(CNN) -- Throughout Turkey, Sabanci Holding is a byword for success. And its boss, Guler Sabanci, is the embodiment of the professional dynamism that has helped make Turkey one of the most feted new markets in the world.
Guler Sabanci's uncle chose her to run the business, overlooking his brothers and their sons
She's the first woman to head a multi-billion dollar conglomerate, the first woman to sit on the board of Turkey's influential Businessman's Association, the first lady of Turkish finance.
At just 53 years old, Sabanci is already an icon and when she speaks Turks listen.
So it was no surprise that just days after the conservative, Islamic influenced, AK Party of Prime Minister Recep Tayyip Erdogan crushed liberal opponents in parliamentary elections, the staunchly progressive entrepreneur wanted to explain that Turkey remains committed to its cherished liberties.
"Ok, the AKP had the roots of Islam yes, they have put Islamic life standards more in the front of their identity, but in the end Turkey is a secular, democratic state and it has been so. And it's secularism I feel, it is in the DNA of the Turkish public," she said.
If secular principles are in Turks then it could be said that accomplishment is inherent to the Sabanci family.
Her grandfather Haci, a rags-to-riches cotton sharecropper from the southern province of Adana, built the Sabanci conglomerate in the 1940s. The business was passed down to his son Sakip in the 1960s. Before his death in 2004, Sakip handed the reins of this venerable empire to Guler, his single niece, who was head of the company's tire division -- overlooking his brothers and their numerous male offspring.
In Turkey's patriarchal commerce sector, the decision was nothing short of earth-shattering.
"I started working there and it was a man's world. It was a... I should not say it was difficult, but it was different and I adapted and they adapted to me."
As head of the tire division, a post she held for 14 years and one that earned her the nickname "Rubber Queen", she initiated partnerships with global heavy hitters such as DuPont and expanded the groups operations into Latin America and Europe. It was this business acumen, she insists, which led her uncle to break with tradition and name her chairperson.
"I felt myself qualified, I felt myself good at what I was doing and I didn't expect any other behavior from others. I didn't ask anything different and I worked and I completed and I was successful at what I was doing."
From her sleek headquarters in Istanbul, Sabanci presides over a collection of 70 companies, more than 50 thousand employees in more than 10 countries with interests in areas as diverse as banking, food and retail, to name a few.
Under her watch, the company's earnings have soared, with a consolidated net income topping $350 million in 2006. Such a pedigree earned her a place in Fortune Magazine's 50 most powerful Women in Business.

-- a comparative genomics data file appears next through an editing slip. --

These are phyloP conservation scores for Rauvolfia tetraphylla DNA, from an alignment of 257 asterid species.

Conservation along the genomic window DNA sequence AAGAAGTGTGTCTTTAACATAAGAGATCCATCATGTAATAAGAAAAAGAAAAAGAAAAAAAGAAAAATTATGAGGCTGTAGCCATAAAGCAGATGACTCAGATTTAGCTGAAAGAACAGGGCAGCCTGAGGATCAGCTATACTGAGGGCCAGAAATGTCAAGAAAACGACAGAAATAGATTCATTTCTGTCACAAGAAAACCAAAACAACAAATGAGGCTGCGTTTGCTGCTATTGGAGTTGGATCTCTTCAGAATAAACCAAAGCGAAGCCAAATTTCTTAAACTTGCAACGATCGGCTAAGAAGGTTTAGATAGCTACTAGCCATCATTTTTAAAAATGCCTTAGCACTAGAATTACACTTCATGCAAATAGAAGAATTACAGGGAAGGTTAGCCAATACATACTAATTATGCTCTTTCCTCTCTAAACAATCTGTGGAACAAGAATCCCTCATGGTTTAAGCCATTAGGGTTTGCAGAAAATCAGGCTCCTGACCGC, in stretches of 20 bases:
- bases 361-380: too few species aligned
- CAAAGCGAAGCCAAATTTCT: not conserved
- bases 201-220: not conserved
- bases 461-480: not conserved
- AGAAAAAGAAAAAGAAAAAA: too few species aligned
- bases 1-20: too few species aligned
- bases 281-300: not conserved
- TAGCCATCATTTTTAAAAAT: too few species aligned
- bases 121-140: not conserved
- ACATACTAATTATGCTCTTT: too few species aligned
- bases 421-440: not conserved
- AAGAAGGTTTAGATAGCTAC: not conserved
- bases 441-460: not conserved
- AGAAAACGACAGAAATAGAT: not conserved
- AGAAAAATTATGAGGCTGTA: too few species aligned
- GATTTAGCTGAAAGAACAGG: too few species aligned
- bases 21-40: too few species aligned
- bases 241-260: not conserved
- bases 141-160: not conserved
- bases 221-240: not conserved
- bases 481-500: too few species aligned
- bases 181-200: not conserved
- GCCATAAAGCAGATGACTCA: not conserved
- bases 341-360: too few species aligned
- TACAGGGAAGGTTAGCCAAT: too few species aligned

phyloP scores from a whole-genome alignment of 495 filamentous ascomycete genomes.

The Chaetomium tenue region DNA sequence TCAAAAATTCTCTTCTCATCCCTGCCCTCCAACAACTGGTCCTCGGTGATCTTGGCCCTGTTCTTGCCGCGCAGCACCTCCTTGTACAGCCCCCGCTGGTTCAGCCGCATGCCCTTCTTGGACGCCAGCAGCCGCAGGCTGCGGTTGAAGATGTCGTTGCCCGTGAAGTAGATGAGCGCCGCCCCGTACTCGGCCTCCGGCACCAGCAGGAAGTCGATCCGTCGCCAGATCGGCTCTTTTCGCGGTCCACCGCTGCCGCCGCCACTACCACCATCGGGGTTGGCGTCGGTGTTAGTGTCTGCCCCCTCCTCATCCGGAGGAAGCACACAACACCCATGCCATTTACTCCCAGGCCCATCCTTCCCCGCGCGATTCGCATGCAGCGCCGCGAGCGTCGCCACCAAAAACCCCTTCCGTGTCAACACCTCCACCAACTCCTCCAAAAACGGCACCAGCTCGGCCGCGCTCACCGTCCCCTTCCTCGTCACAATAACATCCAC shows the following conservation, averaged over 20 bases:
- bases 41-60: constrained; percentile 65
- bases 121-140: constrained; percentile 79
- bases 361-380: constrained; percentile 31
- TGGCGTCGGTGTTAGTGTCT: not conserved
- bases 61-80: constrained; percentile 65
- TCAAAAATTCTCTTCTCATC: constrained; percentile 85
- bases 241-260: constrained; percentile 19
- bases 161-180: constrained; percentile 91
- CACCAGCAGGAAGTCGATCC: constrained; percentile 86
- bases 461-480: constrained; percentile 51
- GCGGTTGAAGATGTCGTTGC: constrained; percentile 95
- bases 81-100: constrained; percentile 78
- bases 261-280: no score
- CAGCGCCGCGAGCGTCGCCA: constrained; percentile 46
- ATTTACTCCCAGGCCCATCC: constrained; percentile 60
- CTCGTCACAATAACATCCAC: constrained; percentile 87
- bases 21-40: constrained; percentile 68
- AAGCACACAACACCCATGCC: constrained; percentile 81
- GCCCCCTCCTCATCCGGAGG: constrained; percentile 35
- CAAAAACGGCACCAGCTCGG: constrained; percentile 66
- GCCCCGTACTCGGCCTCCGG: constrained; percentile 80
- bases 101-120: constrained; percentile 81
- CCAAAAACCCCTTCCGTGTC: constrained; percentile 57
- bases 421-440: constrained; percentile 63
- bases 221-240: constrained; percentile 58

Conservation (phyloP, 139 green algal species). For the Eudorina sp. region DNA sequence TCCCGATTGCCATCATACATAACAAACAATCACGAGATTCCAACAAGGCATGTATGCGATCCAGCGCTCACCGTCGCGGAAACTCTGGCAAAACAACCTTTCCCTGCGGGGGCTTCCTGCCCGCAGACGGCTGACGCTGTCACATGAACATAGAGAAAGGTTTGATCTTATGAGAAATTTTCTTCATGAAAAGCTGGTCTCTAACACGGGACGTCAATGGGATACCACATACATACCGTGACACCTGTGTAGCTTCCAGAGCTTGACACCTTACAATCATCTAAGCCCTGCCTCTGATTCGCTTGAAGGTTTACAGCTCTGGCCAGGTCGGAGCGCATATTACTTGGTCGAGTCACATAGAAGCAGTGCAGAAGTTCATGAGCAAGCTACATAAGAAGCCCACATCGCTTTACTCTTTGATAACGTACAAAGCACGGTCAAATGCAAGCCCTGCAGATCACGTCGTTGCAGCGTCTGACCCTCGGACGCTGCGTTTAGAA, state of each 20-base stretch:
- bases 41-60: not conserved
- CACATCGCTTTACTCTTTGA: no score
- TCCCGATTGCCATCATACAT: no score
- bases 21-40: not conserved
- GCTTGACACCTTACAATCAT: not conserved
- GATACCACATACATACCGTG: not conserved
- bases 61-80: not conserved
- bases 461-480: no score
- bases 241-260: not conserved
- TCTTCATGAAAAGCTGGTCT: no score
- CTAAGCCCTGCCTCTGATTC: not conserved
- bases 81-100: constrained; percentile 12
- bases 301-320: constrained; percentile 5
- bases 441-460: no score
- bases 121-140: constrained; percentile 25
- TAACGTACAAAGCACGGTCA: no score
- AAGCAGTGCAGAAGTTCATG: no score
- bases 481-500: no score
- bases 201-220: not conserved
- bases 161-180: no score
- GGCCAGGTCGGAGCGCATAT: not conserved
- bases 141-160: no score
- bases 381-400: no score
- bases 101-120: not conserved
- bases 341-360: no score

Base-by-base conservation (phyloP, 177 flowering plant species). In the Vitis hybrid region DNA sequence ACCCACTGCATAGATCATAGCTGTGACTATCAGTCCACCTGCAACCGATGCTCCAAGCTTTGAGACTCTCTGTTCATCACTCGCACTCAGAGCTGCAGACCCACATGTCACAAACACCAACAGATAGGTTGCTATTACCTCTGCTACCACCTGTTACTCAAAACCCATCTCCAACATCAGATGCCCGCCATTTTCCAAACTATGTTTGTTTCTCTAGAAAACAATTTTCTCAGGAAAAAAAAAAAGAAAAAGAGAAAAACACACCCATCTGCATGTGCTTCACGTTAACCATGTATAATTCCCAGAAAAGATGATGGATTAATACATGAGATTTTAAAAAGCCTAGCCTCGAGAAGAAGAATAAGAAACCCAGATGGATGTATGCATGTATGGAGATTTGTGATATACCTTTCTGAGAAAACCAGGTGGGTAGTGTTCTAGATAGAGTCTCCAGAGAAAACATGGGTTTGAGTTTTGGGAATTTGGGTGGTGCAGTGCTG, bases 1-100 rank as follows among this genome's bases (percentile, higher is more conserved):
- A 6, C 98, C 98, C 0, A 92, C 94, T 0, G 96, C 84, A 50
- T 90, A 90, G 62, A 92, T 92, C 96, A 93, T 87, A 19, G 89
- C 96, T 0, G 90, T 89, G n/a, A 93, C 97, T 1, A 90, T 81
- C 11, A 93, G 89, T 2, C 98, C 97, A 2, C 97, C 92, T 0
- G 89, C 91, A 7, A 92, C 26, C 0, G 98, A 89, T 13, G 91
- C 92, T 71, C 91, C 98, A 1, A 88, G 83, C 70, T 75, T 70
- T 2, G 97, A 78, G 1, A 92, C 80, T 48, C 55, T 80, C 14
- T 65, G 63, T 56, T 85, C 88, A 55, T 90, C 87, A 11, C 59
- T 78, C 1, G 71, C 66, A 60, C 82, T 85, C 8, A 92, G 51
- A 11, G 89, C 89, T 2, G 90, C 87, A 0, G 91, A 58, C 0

She is a government advisor, a frequent commentator on news channels and a passionate advocate for Turkey's membership to the European Union.
As arguably the most famous woman in Turkey, her name is a must on any party of note. In fact, she says her calendar is booked a year in advance.
Despite her popularity, she prefers to spend her limited free time fostering what she calls a climate of creativity.
"I feel what makes me more successful is not only the business interests I have, but my interests and my love of life. And that can only be fulfilled properly if I feel myself that I am sharing, giving and learning and receiving. So it is a whole thing that makes a person, completes the circle."
Most of those energies are focused on her twin passions: Education and the Arts. Since the early 70s, Sabanci Holding has poured over one billion dollars into its charitable foundation -- one of the most generous in the world.
The funds help, in part, with new acquisitions for the Sabanci Museum at Guler's family's former summer residence on the lush banks of the Bosphorus.
It hosted Turkey's first ever Picasso exhibition and is the permanent home for a rare collection of Ottoman calligraphy.
A large tranche of charitable dollars has been infused into the campus of Sabanci University which she helped found in 1999.
"It was one of the most satisfying projects I have ever worked on," she says.
Satisfying, and in true Sabanci style, successful.
This year's graduating class sent students to some of the world's top business schools and each student received at least two job offers.
It's regarded as one of the best Universities in Turkey, and it's also one of the most generous. Nearly 40 percent of students are on full scholarships.
Sabanci, whose grandfather started out life in destitution, wanted to create a level academic playing field for as many young Turks as possible; to create an environment where students may openly debate the merits of the free flow of capital and a free market for ideas.
Cenk Alperdem, a student at the university, says, "She encourages students to be different and I think this is how I will remember her for the rest of my life."
Alperdem is off to MIT this year. He says he wants to work for Sabanci someday or, perhaps, start his own company.
Imitation, they say, is the best form of flattery. E-mail to a friend
All About Turkey